There are four types of bankruptcy – Chapters 7, 11, 12, and 13. If you are looking to reduce your personal debt after exhausting all other options, you likely will be filing either Chapter 7 or 13. Yet, reviewing what's involved in all the bankruptcy chapters will be helpful as you determine your best option for filing.
If you are working with a bankruptcy attorney, and it is generally a good idea to hire a lawyer to file bankruptcy, he or she will recommend the best avenue to pursue.
Types of Bankruptcy: Chapter 7
Chapter 7 bankruptcy has to do with liquidation. In this bankruptcy, you sell most of your assets in order to pay off debt.
If you have a job or regular income, you may prefer to file Chapter 13, which allows for repayment.
A Chapter 7 bankruptcy forgives your debts. Once all of your non-exempt assets have been sold and the creditors paid, your debt is wiped clean. This gives you a fresh start.
A trustee will collect and sell your non-exempt assets. Your creditors then receive the net proceeds from the sale.
Non-exempt assets include your car, furniture or your house. In order to keep these items, you must sign a reaffirmation agreement. This voluntary agreement states that you know you still owe this debt and you agree to pay it.
Additionally, you agree that you will not file for bankruptcy against this particular debt for another six years. You will still have to pay the debt and will have to make payments like you did before you filed for bankruptcy. You will also have to bring the loans current and pay any past due amounts.
You may be selective about what you exempt. For example, you may want to keep your house but not your car.
You can sign a reaffirmation agreement for the house and allow the trustee to take your car and sell it to pay your creditors. It is up to you.
Some debts cannot be erased or forgiven in a Chapter 7 bankruptcy. Alimony, child support, fraudulent debts, certain taxes, student loans, and some other items must still be paid.
Most people who file Chapter 7 have credit card debt and unsecured loans. People who file under Chapter 7 typically do not have many assets.
Usually, this type of bankruptcy works to eliminate most of the debt.
Types of Bankruptcy: Chapter 11
Chapter 11 bankruptcy is known as the reorganization bankruptcy. It is usually used by partnerships or businesses, but individuals may also find relief by filing under this chapter.
Businesses file for Chapter 11 when they are unable to pay their creditors. Unlike Chapter 7, which is a liquidation that would end the business, a business can continue to operate under Chapter 11.
Usually if you file Chapter 11, you maintain control of your business and assets. This is called a "debtor in possession" and your actions would be subject to the bankruptcy court that oversees your case.
This chapter allows you to restructure your business. You can refinance loans, for example, and sign contracts, but the court will approve your actions. Once you have filed, you will be protected from your creditors (an action called an automatic stay).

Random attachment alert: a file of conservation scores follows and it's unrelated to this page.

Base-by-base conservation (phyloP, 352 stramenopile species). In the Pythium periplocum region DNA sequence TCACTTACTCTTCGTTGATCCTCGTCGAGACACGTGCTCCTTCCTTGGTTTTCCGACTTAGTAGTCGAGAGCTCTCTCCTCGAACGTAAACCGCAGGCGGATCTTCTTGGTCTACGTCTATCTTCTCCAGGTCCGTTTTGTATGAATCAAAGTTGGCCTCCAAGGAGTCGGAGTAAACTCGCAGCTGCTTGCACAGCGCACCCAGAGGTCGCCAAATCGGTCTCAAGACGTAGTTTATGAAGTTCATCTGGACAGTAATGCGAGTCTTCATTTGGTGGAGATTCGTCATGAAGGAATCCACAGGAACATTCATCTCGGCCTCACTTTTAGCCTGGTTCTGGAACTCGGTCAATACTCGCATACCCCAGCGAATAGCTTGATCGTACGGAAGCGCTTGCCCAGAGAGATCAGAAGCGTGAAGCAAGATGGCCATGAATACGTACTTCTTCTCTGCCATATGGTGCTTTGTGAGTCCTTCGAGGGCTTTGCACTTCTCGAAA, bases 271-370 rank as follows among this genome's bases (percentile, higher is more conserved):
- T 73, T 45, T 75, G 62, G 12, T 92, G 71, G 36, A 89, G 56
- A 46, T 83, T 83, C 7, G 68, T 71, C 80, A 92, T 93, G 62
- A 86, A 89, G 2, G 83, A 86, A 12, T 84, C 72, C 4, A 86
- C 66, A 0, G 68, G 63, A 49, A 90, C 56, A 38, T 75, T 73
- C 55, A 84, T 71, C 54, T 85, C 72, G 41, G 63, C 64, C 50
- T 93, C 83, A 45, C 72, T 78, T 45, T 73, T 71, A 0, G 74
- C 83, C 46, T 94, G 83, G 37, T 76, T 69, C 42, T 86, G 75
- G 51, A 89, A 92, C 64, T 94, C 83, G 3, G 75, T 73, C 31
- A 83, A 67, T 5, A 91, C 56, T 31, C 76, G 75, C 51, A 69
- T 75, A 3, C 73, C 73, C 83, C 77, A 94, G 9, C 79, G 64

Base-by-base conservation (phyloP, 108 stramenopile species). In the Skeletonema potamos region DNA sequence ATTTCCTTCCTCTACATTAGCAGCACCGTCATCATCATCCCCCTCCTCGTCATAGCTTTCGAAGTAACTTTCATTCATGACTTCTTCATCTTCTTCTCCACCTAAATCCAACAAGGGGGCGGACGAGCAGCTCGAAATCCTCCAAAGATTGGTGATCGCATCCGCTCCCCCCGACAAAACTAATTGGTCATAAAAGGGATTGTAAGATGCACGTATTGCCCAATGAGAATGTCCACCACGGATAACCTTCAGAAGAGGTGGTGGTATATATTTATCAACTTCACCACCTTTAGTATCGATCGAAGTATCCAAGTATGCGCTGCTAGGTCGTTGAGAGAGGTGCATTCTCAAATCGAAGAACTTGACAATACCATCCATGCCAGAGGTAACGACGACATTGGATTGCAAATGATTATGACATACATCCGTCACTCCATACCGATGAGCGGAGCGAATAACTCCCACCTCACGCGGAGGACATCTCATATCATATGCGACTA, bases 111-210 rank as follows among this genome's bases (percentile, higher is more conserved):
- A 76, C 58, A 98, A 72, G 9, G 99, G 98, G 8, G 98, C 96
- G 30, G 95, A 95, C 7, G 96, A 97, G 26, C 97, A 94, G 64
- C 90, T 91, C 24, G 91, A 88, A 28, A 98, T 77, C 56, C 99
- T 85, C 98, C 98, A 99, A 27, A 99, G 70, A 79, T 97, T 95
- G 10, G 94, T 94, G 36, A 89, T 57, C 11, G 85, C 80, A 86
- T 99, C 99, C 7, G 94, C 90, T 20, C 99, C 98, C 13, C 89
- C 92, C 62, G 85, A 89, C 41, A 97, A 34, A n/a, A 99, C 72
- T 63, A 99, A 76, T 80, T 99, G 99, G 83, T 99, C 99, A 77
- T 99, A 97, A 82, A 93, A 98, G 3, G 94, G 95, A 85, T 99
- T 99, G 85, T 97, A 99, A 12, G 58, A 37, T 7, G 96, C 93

If the debts of your business exceed the business assets, the bankruptcy restructuring may mean that you are left with nothing. Your interest in your business may be revoked by the court and the company could be handed over to your creditors.
Chapter 11 is one of the most complicated types of bankruptcy. Before you consider this type of filing, it is prudent to have a lawyer.
Types of Bankruptcy: Chapter 12
This bankruptcy chapter can be used only by family farmers or family fishermen. If you are a farmer or fisherman, you must have a regular annual income as a result of those activities. That income may be seasonal (such as the owner of an orchard) but it must be regular and dependable.
Chapter 12 allows farmers and fishermen to repay all or part of their debts under a repayment plan that usually takes place over three to five years.
This chapter is less complicated than other types of bankruptcy, and is less expensive than Chapter 11. However, Chapter 12 is set up specifically for farmers and fishermen and so only a few people benefit from it.
Types of Bankruptcy: Chapter 13
Most people file bankruptcy under Chapter 13. This is known as a "wage earner's plan" because people with a job can repay their debts.
Under Chapter13, you keep your property, including your house, car, and jewelry. You pay back your debts within three to five years.
You propose a repayment plan when you file. Your repayment plan must be submitted in good faith; your unsecured creditors must receive at least as much as they would if you filed under Chapter 7. Be aware that all of your disposable income will go toward paying off your creditors.
Once you have filed, your creditors may not continue trying to collect the amounts owed.
Chapter 13 is a good option to look at when examining types of bankruptcy because it allows you to keep your property. This is the bankruptcy you would file to keep the bank from foreclosing on your home, for example. However, you would still have to make mortgage payments.
Chapter 13 acts like a consolidation loan: you will make one payment to the court, which will then pay off your creditors.